In this post, I am going to discuss a scenario where I had to use “git rebasing” for something other than squashing commits.

Lets build up from the starting, I am going to use a short form “CR” for code review.

When I have to work on a feature, I generally cut a branch from the mainline and start development on it.

git checkout -b feature-branch-101

The above command will create a branch named “feature-branch-101” and make it the current branch. I start implementing the feature. Let’s say I made a commit (Commit A) and raised a CR corresponding to that commit. And continued development, till the CR comments came I did 2 more commits (Commit B and C). Now the repository scenario is something like below.

MAINLINE HEAD
Commit A -> This is sent for Code Review
Commit B
Commit C -> feature branch HEAD

Now the question is how do you address the comments that came from the CR of Commit A. What I used to do is create another commit D and address all the code review comments there. Because this is what happened right, here I am not rewriting the history. But in some cases it makes sense to make changes in commit A itself. So that Commit A is a quality commit. This is necessary in places where dependencies in projects can be taken at commit level. Lets see how to address the CR comments in Commit A itself.

Assuming you are at commit C. This is your current HEAD. You want to rebase (rewrite history) the branch from Commit A to current HEAD.

git rebase -i HEAD~3

Above command will open an editor where you can see your 3 commits with messages and some standard helpful messages from Git. It would look something like below

pick Commit_A MESSAGE_A
pick Commit_B MESSAGE_B
pick Commit_C MESSAGE_C

# Commands:
# p, pick <commit> = use commit
# r, reword <commit> = use commit, but edit the commit message
# e, edit <commit> = use commit, but stop for amending
# s, squash <commit> = use commit, but meld into previous commit
# f, fixup <commit> = like "squash", but discard this commit's log message
# x, exec <command> = run command (the rest of the line) using shell
# d, drop <commit> = remove commit
# l, label <label> = label current HEAD with a name
# t, reset <label> = reset HEAD to a label
# m, merge [-C <commit> | -c <commit>] <label> [# <oneline>]
# .       create a merge commit using the original merge commit's
# .       message (or the oneline, if no original merge commit was
# .       specified). Use -c <commit> to reword the commit message.

NOTE - Before making changes have a look at vim basics for editing and saving.

To modify commit A, change “pick Commit_A MESSAGE_A” to “edit Commit_A MESSAGE_A” save and quit. As soon as you quit, git would take you to the repository state at commit A, you can address the CR comments. After the changes are done. Commit the changes by command below. This will modify your commit A.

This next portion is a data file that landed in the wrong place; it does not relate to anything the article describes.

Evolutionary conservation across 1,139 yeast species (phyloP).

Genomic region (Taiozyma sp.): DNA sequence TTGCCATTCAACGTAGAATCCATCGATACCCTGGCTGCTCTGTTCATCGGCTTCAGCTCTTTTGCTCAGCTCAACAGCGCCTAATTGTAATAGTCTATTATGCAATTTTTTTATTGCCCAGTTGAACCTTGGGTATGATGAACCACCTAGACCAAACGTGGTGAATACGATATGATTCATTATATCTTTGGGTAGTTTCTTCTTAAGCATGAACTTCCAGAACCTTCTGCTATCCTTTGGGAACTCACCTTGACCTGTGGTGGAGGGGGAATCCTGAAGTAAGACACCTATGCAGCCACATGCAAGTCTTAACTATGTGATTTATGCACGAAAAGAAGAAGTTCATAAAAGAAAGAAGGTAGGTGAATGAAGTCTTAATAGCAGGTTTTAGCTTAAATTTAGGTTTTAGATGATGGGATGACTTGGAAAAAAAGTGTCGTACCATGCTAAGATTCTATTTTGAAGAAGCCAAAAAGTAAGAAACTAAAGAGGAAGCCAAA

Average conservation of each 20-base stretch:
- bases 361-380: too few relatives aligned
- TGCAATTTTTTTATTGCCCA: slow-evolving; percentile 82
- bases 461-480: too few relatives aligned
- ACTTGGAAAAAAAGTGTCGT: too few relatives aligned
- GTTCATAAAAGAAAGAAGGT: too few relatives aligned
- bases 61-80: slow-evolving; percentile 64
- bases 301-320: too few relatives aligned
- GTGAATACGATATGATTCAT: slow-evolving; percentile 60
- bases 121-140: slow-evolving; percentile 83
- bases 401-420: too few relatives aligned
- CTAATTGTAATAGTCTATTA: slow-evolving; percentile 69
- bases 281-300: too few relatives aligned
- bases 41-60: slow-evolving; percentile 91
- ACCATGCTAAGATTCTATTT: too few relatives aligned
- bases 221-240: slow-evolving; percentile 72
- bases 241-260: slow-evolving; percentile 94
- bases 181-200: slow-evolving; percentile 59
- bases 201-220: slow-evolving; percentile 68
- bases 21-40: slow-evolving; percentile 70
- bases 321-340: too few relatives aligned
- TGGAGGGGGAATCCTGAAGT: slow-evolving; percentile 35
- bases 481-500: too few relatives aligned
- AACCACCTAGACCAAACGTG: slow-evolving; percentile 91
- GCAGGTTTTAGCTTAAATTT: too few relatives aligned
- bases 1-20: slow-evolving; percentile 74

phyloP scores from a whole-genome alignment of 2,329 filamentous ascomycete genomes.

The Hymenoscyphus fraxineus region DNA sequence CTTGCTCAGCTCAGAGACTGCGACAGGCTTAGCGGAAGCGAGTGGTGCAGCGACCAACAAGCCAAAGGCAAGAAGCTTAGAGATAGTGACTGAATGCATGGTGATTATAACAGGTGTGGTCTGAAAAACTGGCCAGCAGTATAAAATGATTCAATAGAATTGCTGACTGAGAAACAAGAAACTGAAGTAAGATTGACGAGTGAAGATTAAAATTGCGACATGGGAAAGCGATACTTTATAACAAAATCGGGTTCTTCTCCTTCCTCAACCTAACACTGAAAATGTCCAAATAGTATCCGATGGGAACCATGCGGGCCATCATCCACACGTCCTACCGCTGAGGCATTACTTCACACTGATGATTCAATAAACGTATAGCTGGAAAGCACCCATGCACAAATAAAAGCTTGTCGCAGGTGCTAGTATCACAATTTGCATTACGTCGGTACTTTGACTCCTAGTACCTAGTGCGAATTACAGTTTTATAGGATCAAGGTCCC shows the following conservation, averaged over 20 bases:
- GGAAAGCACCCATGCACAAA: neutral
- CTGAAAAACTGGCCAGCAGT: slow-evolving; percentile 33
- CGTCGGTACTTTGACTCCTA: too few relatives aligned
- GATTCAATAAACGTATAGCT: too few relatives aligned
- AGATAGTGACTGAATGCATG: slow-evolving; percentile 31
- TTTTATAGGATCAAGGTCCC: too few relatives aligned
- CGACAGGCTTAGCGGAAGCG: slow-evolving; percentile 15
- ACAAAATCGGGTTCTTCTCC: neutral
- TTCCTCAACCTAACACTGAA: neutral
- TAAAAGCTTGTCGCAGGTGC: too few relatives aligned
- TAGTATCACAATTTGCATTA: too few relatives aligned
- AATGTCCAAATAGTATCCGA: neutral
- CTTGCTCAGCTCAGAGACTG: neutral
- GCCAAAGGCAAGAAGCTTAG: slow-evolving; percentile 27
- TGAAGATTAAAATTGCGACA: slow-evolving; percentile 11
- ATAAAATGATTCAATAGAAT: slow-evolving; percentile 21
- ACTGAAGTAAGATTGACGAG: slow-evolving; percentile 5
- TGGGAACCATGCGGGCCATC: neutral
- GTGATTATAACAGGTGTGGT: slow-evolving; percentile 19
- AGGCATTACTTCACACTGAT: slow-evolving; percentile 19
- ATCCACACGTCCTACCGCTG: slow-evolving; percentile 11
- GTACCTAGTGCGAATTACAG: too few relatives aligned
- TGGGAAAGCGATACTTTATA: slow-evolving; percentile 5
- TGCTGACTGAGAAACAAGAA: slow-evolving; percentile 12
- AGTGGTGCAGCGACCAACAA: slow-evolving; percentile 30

git commit --amend

After commit A is modified, continue the rebase using the command below

git rebase --continue

Git will try to auto merge the changes of commit B and commit C on top of commit A, but if there are some merge conflicts, Git will stop at that commit and prompt you to resolve the merge conflicts. Once you resolve the conflicts, stage changes with git add . and commit it using git commit --amend and continue rebasing. You can also build your project after resolving the conflicts to make sure that the build doesn’t break.

One other scenario that you might find yourself in is that sometimes you will make all your changes after Commit C. Scenario looks something like below

MAINLINE HEAD
Commit A -> This is sent for Code Review
Commit B
Commit C -> feature branch HEAD
Uncommitted Changes

To move your uncommitted changes to Commit A, simply stash your changes by command below.

git stash

After you have stashed your changes, think of this as you have temporarily shelved your changes. Follow the process discussed above for rebasing, once you reach to Commit A, un-stash your changes by the command below

git stash pop

This will take all your shelved changes and apply to Commit A, fix merge conflicts if there are any and continue with rebasing.

Git rebasing is a very useful tool to keep the history clean. You can do other things like squashing commits, etc to keep the history clean and readable.

References

  • https://git-scm.com/book/en/v2/Git-Tools-Rewriting-History